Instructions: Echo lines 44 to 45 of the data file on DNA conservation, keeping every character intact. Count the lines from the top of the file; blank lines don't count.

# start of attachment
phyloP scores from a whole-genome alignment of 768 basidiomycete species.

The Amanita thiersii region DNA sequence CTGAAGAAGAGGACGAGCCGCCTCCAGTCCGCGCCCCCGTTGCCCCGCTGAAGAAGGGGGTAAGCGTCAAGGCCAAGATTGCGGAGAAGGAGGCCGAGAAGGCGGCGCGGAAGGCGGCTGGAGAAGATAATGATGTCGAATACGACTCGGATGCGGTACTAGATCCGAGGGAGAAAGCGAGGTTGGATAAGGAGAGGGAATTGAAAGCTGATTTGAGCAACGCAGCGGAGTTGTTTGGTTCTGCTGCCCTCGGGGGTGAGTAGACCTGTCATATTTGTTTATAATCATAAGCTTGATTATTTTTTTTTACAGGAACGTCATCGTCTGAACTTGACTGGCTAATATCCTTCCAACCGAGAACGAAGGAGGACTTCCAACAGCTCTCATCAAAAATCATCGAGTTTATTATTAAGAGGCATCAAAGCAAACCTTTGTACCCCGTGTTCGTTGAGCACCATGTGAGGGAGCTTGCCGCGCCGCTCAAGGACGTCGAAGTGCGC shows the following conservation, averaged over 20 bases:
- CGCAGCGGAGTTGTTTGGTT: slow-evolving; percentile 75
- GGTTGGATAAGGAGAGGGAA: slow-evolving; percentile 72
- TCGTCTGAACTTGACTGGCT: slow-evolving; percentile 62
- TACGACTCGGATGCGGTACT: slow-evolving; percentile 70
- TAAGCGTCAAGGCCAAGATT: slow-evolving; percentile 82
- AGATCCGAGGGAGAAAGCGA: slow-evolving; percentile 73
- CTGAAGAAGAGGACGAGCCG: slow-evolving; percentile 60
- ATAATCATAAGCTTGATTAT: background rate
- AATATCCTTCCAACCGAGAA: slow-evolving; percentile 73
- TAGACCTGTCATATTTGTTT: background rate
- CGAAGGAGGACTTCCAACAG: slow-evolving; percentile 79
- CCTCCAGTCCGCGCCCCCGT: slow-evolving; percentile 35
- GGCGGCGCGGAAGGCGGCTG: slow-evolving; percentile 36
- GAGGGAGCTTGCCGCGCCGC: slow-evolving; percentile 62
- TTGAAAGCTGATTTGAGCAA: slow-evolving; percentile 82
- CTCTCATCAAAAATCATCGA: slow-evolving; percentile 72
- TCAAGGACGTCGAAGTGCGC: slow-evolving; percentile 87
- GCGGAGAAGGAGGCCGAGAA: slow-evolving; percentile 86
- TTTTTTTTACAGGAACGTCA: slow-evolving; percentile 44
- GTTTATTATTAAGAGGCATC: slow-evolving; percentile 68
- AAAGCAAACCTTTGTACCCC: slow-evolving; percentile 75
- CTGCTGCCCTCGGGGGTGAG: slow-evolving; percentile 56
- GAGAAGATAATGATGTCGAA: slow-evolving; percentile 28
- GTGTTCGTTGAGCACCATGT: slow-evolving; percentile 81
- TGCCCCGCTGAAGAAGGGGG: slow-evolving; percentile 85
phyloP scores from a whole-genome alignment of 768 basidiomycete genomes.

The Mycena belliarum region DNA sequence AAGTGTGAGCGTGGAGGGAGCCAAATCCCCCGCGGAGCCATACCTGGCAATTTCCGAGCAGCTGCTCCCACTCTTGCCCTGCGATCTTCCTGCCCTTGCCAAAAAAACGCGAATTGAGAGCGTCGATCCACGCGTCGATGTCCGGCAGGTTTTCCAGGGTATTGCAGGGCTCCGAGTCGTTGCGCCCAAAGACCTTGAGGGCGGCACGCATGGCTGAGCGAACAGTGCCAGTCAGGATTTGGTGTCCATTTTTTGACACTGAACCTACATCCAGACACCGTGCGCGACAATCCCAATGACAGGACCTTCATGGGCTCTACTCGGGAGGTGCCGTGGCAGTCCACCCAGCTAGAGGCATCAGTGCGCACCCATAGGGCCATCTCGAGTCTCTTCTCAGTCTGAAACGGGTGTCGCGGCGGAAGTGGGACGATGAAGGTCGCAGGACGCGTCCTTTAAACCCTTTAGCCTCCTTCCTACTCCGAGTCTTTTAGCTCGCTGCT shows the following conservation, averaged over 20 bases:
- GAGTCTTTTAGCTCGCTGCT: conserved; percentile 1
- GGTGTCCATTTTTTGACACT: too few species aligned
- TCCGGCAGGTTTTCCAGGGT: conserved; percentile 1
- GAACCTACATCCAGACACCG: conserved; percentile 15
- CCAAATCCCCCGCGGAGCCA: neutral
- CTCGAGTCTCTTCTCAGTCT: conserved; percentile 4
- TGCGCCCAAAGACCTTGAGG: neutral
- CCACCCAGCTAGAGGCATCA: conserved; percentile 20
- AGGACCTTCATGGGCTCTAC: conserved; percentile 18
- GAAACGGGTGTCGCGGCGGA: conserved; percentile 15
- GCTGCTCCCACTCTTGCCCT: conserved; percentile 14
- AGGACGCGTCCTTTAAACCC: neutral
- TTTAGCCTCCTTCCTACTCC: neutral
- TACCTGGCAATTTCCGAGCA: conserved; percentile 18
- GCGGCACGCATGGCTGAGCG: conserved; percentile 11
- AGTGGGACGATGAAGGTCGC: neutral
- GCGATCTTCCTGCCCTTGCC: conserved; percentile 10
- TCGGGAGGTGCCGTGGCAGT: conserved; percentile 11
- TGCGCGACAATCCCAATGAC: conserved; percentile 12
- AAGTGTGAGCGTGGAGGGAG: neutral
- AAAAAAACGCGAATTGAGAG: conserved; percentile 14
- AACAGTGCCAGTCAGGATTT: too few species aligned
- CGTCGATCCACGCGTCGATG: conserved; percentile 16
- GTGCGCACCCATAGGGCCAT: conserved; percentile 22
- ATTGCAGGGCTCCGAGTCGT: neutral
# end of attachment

- GCGGCACGCATGGCTGAGCG: conserved; percentile 11
- AGTGGGACGATGAAGGTCGC: neutral